World Health Organization Seeks to Eradicate Artificial Trans Fats by 2023

The new initiative is the first time WHO will support countries in eliminating a chronic disease.

May 22, 2018

WASHINGTON – The World Health Organization (WHO) hopes to eliminate artificial trans fats from the global food supply by 2023. An initiative called REPLACE features a step-by-step strategy and will provide guidance for all countries to eradicate trans fatty acids.

REPLACE stands for review dietary sources, promote use of healthier fats, legislate, assess changes, create awareness and enforce. It’s the first time the WHO is advocating for a lifestyle factor driving non-communicable disease, or chronic disease.

Artificial trans fats are used in fried foods, snacks and baked goods, including vegetable shortening, stick margarine, coffee creamer and ready-to-use frostings. Harmful health effects from these products include raising cholesterol and increasing the risk of heart disease, stroke and type 2 diabetes.

Partnerships in this initiative include Resolve to Save Lives, a part of nonprofit Vital Strategies. The president and CEO of the public health initiative served as New York City’s health commissioner from 2002-2009 where he led efforts to remove artificial trans fats from New York restaurants.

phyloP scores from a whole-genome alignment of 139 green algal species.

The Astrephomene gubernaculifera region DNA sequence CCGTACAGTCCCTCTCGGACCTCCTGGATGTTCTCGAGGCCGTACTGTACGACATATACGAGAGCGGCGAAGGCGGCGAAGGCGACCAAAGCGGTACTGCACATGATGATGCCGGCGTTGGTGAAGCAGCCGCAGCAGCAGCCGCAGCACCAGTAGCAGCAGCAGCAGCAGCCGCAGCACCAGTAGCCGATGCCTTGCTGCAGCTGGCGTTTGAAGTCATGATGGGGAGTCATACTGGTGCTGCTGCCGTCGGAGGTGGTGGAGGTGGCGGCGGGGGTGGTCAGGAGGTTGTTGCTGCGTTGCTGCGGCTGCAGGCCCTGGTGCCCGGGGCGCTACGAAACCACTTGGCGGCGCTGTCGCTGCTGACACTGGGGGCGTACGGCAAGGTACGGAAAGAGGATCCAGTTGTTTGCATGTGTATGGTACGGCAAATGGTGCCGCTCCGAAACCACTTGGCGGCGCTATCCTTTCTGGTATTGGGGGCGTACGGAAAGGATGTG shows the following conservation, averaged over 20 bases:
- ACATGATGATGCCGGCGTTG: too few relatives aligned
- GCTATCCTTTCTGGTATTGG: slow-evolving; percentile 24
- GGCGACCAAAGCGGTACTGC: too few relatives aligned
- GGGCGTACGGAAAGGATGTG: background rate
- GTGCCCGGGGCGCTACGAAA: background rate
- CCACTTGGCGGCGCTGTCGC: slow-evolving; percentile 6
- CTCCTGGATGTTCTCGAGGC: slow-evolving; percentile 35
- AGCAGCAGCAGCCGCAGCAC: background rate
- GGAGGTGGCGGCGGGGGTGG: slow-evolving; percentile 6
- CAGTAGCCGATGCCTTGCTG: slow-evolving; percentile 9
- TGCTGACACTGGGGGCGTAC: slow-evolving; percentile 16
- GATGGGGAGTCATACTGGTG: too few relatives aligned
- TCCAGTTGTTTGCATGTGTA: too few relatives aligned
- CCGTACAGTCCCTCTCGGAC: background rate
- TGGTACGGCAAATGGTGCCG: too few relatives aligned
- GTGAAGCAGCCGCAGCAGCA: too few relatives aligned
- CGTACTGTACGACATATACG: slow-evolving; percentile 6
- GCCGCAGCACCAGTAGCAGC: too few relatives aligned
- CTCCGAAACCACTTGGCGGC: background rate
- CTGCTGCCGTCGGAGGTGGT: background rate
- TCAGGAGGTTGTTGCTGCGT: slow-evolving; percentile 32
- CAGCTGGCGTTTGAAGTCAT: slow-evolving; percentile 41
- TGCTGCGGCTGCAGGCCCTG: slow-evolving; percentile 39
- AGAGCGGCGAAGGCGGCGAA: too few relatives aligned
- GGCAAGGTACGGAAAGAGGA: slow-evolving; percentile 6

In 2015, the U.S. Food and Drug Administration stated that food companies had three years to cut artificial trans fats, after determining that partially hydrogenated oils are no longer “generally recognized as safe.”

The Grocery Manufacturers Association stated that "food and beverage companies have worked diligently and successfully to reduce the use of partially hydrogenated oils (PHOs), and these actions have reduced PHO-related trans-fat use by close to 98%.” The association "filed a food additive petition in October 2015 that seeks FDA approval for specific, limited uses of PHOs that are both safe and important for the production of safe food products. The FDA continues to review GMA's food additive petition," the statement said.

"It is important to remember that, even with the actions by FDA and announcement by WHO, there will always be naturally occurring trans-fat in the diets that include meat and dairy products such as milk, butter and yogurt."